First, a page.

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ETFs - statistics & facts

Exchange traded funds (ETFs) are investment funds traded throughout the day on a stock exchange, just like shares. In this way they differ from traditional mutual funds, which only trade once a day (based on their price at the end of the day). Most ETFs are created in order to replicate the performance of market indices, such as S&P 500, by holding the same securities in the same proportion as a particular stock market or bond index. The advantages of ETFs over mutual funds are, among other things: lower costs; the possibility of tracking the performance of the whole market rather than investing in single stocks; and potentially better investment results, as active fund managers tend to underperform the market. These benefits have led to the number of exchange traded funds worldwide growing an astonishing 2,650 percent between 2003 and 2020.

What is the largest ETF?

Many ETF providers do not just offer a single, individual ETF, but a range of different funds which track various indexes, and invest in different types of security. For example, Blackrock is the largest ETF issuer in the United States, with 36.4 percent of the market share as of February 2021. However, under the iShares brand, Blackrock managed nearly half of the 15 largest individual ETFs in the U.S. by assets under management. Other leading ETF providers are State Street and Vanguard, while the largest individual ETF is the SPDR S&P 500 ETF, managed by State Street, with assets reaching around 325 billion U.S. dollars as of February 2021.

Size of the ETF industry

The assets under management (AUM) of global ETFs increased from 417 billion U.S. dollars in 2005 to over 7.7 trillion U.S. dollars in 2020. The regional distribution of the AUM of ETFs was heavily skewed towards North America, which accounted for around 5.6 trillion U.S. dollars of the global total. However, the Asia Pacific region had the highest regional growth rate for ETFs at this time, despite accounting for a very small share of the overall global ETF market.

Key figures

The most important key figures provide you with a compact summary of the topic of "Exchange Traded Funds" and take you straight to the corresponding statistics.

North America

Europe

Asia Pacific

Interesting statistics

In the following 6 chapters, you will quickly find the 34 most important statistics relating to "Exchange Traded Funds".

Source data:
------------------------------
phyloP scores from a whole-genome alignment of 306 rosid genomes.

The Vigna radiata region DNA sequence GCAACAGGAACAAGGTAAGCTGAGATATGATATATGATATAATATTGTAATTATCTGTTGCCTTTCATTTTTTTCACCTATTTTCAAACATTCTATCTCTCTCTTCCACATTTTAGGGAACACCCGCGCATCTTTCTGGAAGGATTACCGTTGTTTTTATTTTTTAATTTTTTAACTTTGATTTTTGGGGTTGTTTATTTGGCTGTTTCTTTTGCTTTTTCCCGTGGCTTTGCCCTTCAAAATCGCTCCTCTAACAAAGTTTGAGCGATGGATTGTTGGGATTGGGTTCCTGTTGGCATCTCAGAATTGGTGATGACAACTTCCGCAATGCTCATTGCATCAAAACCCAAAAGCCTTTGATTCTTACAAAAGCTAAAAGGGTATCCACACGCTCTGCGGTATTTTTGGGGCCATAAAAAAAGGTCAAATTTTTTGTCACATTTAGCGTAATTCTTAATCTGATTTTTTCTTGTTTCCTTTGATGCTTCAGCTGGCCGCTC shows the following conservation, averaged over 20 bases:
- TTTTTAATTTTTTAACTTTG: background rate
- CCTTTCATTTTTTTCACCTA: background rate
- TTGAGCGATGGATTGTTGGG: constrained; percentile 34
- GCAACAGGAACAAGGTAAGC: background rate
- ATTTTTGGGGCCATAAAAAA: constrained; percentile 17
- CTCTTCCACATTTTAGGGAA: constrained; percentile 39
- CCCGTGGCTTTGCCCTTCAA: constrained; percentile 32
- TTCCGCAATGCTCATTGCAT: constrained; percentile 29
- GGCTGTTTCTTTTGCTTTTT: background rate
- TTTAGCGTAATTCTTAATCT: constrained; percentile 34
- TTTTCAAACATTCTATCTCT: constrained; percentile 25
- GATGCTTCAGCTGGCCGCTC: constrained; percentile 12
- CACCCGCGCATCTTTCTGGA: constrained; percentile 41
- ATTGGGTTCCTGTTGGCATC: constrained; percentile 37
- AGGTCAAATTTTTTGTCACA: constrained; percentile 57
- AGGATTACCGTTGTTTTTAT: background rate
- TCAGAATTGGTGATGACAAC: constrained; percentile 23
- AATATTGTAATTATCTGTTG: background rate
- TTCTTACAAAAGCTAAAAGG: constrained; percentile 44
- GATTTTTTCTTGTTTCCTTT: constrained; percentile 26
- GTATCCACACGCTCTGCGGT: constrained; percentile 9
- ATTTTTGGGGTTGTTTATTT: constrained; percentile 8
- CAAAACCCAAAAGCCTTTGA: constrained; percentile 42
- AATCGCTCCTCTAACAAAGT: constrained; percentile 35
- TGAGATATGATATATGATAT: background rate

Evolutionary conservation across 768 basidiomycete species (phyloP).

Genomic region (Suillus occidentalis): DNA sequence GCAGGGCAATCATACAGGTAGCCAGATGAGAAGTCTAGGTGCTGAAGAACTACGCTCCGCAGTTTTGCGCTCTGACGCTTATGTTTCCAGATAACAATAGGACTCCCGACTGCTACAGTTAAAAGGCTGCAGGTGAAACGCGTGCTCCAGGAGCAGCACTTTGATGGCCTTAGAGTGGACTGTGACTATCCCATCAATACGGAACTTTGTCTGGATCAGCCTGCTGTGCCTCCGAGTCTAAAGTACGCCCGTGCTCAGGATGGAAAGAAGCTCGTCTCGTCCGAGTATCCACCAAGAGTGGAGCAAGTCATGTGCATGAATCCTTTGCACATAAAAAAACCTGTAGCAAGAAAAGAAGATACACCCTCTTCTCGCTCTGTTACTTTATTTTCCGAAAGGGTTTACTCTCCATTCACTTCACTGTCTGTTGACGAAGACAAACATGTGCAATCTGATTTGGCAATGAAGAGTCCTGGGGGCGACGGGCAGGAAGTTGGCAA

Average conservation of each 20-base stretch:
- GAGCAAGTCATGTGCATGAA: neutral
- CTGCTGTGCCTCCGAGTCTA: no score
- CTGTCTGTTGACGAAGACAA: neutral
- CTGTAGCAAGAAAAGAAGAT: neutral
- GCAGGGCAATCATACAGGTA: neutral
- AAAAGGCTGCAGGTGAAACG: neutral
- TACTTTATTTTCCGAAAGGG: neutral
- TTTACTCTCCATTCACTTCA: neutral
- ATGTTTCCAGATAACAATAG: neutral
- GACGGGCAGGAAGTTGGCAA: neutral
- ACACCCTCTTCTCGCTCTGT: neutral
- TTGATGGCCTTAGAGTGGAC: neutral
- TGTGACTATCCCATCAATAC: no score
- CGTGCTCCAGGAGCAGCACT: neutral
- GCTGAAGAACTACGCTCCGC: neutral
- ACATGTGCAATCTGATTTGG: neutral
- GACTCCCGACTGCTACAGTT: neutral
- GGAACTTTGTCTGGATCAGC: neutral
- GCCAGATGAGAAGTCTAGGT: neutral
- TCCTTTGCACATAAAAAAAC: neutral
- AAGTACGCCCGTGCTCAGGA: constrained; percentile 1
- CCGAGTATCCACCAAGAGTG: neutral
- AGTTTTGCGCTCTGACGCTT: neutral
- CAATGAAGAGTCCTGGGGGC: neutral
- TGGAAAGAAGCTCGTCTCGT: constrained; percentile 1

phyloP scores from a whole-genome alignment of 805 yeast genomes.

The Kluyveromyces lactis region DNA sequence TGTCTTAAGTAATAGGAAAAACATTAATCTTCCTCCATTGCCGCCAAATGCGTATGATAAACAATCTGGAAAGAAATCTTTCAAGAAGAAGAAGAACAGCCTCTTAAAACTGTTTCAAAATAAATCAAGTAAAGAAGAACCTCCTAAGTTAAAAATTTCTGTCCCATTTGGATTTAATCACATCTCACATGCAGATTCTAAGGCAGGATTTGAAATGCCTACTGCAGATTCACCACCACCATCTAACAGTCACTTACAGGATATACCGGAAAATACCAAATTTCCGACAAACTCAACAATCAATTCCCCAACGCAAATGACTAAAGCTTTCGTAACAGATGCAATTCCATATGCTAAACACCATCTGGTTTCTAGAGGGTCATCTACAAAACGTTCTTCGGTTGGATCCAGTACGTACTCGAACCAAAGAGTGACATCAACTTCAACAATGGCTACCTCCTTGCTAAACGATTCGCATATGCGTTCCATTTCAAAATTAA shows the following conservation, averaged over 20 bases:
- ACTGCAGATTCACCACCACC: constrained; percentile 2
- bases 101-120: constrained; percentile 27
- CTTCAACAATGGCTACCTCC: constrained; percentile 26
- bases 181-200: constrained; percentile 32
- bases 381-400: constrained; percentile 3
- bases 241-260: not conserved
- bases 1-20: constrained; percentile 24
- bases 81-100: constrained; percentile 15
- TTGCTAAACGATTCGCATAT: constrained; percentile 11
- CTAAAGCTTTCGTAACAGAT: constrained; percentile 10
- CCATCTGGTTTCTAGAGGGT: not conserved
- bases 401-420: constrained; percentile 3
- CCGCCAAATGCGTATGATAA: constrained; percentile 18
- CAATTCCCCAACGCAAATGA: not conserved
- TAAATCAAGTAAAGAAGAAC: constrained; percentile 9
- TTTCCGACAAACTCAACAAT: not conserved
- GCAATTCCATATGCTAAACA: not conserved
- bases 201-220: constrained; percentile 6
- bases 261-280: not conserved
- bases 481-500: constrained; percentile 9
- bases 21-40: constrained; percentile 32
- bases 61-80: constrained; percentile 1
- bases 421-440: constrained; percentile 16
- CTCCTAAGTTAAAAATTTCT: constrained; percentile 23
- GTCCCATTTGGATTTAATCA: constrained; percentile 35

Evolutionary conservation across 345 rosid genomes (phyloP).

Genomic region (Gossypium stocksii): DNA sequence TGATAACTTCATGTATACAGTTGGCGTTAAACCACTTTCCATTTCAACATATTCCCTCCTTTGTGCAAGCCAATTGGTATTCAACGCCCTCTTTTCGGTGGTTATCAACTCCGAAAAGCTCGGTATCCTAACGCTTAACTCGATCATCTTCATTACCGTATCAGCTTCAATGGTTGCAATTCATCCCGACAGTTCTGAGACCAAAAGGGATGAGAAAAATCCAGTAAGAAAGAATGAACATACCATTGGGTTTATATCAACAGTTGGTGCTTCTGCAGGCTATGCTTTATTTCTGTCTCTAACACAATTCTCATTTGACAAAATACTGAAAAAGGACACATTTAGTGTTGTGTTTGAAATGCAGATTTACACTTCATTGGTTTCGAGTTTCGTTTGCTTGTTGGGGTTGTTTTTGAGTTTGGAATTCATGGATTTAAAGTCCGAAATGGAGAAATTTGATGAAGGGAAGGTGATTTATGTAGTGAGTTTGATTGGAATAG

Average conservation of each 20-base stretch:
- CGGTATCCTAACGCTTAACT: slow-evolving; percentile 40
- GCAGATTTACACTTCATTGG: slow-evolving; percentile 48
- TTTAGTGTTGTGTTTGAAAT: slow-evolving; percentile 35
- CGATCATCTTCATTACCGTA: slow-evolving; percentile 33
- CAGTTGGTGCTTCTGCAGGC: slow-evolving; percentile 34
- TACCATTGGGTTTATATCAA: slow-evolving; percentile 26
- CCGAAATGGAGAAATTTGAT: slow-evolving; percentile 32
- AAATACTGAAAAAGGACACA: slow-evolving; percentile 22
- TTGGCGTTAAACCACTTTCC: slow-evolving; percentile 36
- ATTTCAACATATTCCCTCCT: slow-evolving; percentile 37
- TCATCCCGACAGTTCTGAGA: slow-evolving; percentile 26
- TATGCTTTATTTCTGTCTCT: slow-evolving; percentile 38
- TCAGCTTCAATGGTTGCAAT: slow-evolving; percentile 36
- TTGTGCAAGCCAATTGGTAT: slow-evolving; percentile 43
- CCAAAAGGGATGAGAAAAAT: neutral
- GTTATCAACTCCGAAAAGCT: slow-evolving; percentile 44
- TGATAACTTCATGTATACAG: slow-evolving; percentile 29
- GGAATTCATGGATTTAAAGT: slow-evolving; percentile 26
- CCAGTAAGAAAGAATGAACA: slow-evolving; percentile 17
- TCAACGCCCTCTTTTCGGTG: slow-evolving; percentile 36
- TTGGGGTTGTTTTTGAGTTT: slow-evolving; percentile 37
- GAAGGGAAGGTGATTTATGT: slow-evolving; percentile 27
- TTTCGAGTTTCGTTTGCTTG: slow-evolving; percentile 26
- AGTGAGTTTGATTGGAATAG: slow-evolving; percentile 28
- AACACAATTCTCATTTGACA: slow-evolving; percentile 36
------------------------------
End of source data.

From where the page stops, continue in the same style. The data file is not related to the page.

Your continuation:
Exchange traded funds

Dossier on the topic

All important statistics are prepared by our experts – available for direct download as PPT & PDF!
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ETFs - statistics & facts

Exchange traded funds (ETFs) are investment funds traded throughout the day on a stock exchange, just like shares. In this way they differ from traditional mutual funds, which only trade once a day (based on their price at the end of the day). Most ETFs are created in order to replicate the performance of market indices, such as S&P 500, by holding the same securities in the same proportion as a particular stock market or bond index. The advantages of ETFs over mutual funds are, among other things: lower costs; the possibility of tracking the performance of the whole market rather than investing in single stocks; and potentially better investment results, as active fund managers tend to underperform the market. These benefits have led to the number of exchange traded funds worldwide growing an astonishing 2,650 percent between 2003 and 2020.

What is the largest ETF?

Many ETF providers do not just offer a single, individual ETF, but a range of different funds which track various indexes, and invest in different types of security. For example, Blackrock is the largest ETF issuer in the United States, with 36.4 percent of the market share as of February 2021. However, under the iShares brand, Blackrock managed nearly half of the 15 largest individual ETFs in the U.S. by assets under management. Other leading ETF providers are State Street and Vanguard, while the largest individual ETF is the SPDR S&P 500 ETF, managed by State Street, with assets reaching around 325 billion U.S. dollars as of February 2021.

Size of the ETF industry

The assets under management (AUM) of global ETFs increased from 417 billion U.S. dollars in 2005 to over 7.7 trillion U.S. dollars in 2020. The regional distribution of the AUM of ETFs was heavily skewed towards North America, which accounted for around 5.6 trillion U.S. dollars of the global total. However, the Asia Pacific region had the highest regional growth rate for ETFs at this time, despite accounting for a very small share of the overall global ETF market.

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